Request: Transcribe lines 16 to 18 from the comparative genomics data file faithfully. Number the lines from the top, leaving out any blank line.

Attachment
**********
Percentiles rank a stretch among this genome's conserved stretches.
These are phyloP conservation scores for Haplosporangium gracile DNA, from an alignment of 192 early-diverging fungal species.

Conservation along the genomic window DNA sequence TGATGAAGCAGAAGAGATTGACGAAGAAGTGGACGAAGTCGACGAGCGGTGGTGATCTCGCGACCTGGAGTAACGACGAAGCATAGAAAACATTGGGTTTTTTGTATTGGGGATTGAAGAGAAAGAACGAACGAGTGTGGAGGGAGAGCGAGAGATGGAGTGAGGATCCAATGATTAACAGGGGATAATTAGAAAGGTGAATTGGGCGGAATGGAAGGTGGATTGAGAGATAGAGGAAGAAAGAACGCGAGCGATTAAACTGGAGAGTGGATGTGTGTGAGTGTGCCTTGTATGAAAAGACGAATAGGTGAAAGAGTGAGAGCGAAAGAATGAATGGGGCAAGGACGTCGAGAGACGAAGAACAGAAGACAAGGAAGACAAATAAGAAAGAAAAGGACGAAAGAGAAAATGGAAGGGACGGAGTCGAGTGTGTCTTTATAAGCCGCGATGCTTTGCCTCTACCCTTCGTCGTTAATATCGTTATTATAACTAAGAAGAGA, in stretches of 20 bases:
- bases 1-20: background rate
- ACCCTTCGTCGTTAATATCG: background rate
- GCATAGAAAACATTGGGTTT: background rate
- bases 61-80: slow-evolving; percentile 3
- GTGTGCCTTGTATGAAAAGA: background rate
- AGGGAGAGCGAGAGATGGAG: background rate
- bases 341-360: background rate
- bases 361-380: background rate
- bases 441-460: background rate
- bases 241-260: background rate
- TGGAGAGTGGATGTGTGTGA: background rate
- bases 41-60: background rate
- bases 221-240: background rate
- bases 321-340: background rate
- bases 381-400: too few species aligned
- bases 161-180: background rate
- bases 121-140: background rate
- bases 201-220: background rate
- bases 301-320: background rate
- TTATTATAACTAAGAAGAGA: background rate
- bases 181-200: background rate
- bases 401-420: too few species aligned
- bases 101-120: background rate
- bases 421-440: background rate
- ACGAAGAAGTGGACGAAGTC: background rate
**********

- bases 221-240: background rate
- bases 321-340: background rate
- bases 381-400: too few species aligned